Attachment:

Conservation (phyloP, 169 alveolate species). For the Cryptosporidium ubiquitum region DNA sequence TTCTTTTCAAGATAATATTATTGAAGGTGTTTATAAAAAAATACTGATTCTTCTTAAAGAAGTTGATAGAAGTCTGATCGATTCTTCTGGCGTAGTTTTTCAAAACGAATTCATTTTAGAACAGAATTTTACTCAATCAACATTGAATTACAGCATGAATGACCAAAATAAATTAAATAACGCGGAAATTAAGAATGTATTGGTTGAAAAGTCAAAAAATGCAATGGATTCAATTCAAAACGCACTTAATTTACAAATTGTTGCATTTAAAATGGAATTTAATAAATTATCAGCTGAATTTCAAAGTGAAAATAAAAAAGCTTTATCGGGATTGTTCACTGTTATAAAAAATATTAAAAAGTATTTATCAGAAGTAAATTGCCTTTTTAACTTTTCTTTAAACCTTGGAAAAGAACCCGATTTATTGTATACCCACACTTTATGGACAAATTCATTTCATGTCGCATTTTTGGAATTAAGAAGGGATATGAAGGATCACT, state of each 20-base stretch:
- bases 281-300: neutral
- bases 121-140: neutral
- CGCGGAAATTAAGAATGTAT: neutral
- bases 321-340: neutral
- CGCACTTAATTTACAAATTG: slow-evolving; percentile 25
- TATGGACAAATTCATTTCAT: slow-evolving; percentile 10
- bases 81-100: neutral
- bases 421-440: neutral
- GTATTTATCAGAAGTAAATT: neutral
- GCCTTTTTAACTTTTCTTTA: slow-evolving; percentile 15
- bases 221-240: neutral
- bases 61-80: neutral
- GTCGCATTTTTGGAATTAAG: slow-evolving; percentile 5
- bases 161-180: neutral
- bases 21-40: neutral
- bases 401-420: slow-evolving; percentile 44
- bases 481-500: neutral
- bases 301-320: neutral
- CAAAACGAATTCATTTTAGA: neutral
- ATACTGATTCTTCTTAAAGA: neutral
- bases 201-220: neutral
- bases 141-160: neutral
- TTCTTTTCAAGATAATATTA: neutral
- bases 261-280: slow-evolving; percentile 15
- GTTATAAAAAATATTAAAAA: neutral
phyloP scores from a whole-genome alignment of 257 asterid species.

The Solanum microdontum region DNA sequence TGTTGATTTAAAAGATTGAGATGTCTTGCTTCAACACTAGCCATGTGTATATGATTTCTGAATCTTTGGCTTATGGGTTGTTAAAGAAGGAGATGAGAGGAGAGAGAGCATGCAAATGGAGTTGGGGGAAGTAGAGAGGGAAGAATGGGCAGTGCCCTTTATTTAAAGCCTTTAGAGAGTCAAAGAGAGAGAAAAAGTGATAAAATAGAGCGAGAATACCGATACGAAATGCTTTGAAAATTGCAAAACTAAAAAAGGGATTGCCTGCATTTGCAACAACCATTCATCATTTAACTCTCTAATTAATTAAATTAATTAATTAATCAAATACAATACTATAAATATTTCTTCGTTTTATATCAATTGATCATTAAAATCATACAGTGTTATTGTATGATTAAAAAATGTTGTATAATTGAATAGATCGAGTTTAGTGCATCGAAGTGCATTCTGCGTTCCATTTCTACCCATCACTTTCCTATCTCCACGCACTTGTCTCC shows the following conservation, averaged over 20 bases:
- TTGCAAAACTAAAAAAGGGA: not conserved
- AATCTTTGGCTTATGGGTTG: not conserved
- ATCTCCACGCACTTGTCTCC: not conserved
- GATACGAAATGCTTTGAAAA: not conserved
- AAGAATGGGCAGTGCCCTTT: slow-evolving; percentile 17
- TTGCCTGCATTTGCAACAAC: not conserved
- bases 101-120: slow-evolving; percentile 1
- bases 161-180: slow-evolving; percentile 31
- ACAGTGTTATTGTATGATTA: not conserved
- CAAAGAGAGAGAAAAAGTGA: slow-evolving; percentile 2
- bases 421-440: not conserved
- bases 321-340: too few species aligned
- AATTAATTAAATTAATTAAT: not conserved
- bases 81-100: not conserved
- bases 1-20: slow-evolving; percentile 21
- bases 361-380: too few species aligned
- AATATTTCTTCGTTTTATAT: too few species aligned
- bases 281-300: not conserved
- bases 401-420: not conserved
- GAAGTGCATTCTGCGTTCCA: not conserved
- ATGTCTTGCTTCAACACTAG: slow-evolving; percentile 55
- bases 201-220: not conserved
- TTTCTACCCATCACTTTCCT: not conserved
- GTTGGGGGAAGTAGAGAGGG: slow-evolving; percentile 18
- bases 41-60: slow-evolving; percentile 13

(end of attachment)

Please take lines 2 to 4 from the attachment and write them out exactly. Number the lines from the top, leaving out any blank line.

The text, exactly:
- bases 281-300: neutral
- bases 121-140: neutral
- CGCGGAAATTAAGAATGTAT: neutral